As New York State employers continue to manage their first year of paid family leave (PFL) benefits available to employees in 2018 (8 weeks maximum), comments and predictions about what the Legislature might do for 2019 have emerged. As expected, we have heard that the disability insurers who pay out the PFL benefits to eligible employees are indicating that the current amount withheld from employees’ pay to cover PFL benefits is insufficient.
Many adults are hesitant to discuss, much less implement, a comprehensive estate plan. They believe that there is no need to create an estate plan for a variety of reasons, the most common being that they are not wealthy enough to require a comprehensive plan.
This month, Governor Cuomo signed a new anti-harassment law, and it contains provisions for private and public employers related to sexual harassment in the workplace.
Effectively immediately, employees are protected from harassment not only by other employees, but also “non-employees,” which can include vendors, consultants, contractors, and others providing services pursuant to a contract.
As reported recently by the Associated Press, a New York City Council member, perhaps influenced by a recent French law, has proposed legislation to allow some employees the right to ignore after-hours communications from employers. The proposal would apply to NYC employers with 10 or more employees, and would prohibit them from requiring employees to respond to or act on after-hours telephone calls, texts, emails etc. that are not emergencies, or discipline them for failing to do so. It would not bar employers from sending such emails, and employees could respond if they so choose.
The Bipartisan Budget Act of 2018, which President Trump signed on Feb. 9, 2018, has potentially created a new opportunity for individuals interested in charitable and philanthropic planning, as the bill creates a limited exception from the private foundation excess business holdings excise tax under Section 4943 of the Internal Revenue Code.
A new regulation clarifies how deductions can be made from employee paychecks to fund New York’s Paid Family Leave program.
Until this month, the general understanding was that a maximum of 0.126% of New York State Average Weekly Wage paycheck could be deducted from employees’ weekly wages. That meant any deductions were capped at $1.65 a week.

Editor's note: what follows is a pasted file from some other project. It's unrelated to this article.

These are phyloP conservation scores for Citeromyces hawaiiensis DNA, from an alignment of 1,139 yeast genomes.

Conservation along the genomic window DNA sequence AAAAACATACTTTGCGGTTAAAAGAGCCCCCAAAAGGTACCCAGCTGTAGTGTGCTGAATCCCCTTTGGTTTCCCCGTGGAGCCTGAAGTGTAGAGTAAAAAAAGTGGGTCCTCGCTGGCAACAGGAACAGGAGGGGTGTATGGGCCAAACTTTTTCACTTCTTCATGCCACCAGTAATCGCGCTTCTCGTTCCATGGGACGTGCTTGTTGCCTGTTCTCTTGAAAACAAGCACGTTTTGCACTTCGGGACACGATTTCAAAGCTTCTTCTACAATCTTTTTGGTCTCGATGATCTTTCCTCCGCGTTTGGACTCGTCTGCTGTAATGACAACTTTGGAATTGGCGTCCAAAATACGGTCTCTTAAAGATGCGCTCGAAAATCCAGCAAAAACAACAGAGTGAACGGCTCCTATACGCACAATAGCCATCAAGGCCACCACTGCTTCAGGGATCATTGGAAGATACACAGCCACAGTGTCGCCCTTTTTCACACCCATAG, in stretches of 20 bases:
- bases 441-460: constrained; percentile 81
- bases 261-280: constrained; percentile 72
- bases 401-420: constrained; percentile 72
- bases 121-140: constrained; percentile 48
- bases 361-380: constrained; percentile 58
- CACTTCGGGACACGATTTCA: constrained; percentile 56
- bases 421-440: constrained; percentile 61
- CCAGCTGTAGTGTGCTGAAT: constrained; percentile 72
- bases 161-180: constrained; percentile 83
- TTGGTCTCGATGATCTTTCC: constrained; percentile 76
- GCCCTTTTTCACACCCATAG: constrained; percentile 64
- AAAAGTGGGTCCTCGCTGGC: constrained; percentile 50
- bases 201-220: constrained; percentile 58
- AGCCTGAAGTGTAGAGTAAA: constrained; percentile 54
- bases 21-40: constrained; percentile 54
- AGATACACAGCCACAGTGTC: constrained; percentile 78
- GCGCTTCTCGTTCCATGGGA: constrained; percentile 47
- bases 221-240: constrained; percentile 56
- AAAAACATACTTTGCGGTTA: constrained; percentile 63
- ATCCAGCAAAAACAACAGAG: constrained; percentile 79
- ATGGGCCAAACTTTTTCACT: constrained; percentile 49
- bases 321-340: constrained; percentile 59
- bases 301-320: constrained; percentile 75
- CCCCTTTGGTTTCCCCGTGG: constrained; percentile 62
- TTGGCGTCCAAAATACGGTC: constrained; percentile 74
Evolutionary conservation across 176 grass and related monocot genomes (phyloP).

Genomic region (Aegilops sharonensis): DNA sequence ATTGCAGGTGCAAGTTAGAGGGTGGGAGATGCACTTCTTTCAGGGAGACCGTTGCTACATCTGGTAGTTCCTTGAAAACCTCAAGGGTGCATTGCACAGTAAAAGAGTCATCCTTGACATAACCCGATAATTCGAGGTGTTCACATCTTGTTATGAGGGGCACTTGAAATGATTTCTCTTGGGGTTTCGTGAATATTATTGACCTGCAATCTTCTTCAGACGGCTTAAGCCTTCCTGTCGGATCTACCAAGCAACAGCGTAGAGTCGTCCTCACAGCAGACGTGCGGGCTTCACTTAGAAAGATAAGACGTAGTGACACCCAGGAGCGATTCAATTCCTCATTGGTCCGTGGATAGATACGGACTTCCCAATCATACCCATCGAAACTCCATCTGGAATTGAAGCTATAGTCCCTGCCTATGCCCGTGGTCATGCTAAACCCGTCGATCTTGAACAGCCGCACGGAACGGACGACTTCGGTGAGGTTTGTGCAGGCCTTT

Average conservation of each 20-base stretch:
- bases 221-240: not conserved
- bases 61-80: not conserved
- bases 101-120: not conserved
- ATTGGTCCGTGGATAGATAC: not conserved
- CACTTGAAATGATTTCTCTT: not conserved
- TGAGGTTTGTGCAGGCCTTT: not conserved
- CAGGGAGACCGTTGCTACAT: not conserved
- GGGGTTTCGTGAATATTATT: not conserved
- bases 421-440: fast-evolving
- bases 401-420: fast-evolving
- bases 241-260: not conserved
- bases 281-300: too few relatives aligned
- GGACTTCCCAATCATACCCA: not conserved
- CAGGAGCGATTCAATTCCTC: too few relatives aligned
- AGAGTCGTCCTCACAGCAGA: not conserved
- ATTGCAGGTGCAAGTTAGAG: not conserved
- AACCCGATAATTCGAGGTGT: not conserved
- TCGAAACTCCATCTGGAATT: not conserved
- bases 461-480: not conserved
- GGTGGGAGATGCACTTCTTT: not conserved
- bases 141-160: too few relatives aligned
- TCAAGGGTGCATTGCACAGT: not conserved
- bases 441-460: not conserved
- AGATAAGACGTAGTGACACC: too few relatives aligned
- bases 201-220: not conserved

In another attempt to stem sexual harassment in the workplace, legislation proposed in both the House and the Senate at the end of last month would require publicly traded companies to report information related to harassment or discrimination settlements and complaints in their SEC filings. So far the measure lacks bipartisan support, but this latest proposed legislation is further evidence that workplace harassment and discrimination has lawmakers’ attention and will for a long time to come.
Discrimination on the basis of an employee’s sexual orientation has long been illegal under the New York Human Rights Law, but not under federal Title VII. However, that all changed in February 2018 when the federal Second Circuit Court of Appeals reversed its prior decisions and found that Title VII does bar sexual orientation.
During the lifetimes of most married couples, especially when a child is involved, mutual estate planning is done so as to ensure that if one spouse passes away, the deceased spouse’s assets pass to the surviving spouse. Generally speaking, this is a sound planning strategy; unfortunately, if a marriage ends in divorce, each person will effectively have to update and/or revise their respective estate planning strategies.
Updating Planning Documents
Earlier this month, 56 attorneys general of the United States, the District of Columbia, Puerto Rico, the Northern Mariana Islands, American Samoa, Guam, and the Virgin Islands implored Congress in a letter to prohibit mandatory arbitration clauses of workplace sexual harassment claims and allow victims to have their day in court. The letter also frowned upon the secrecy requirements of arbitration clauses, which “disserve the public interest by keeping both the harassment complaints and any settlements confidential.”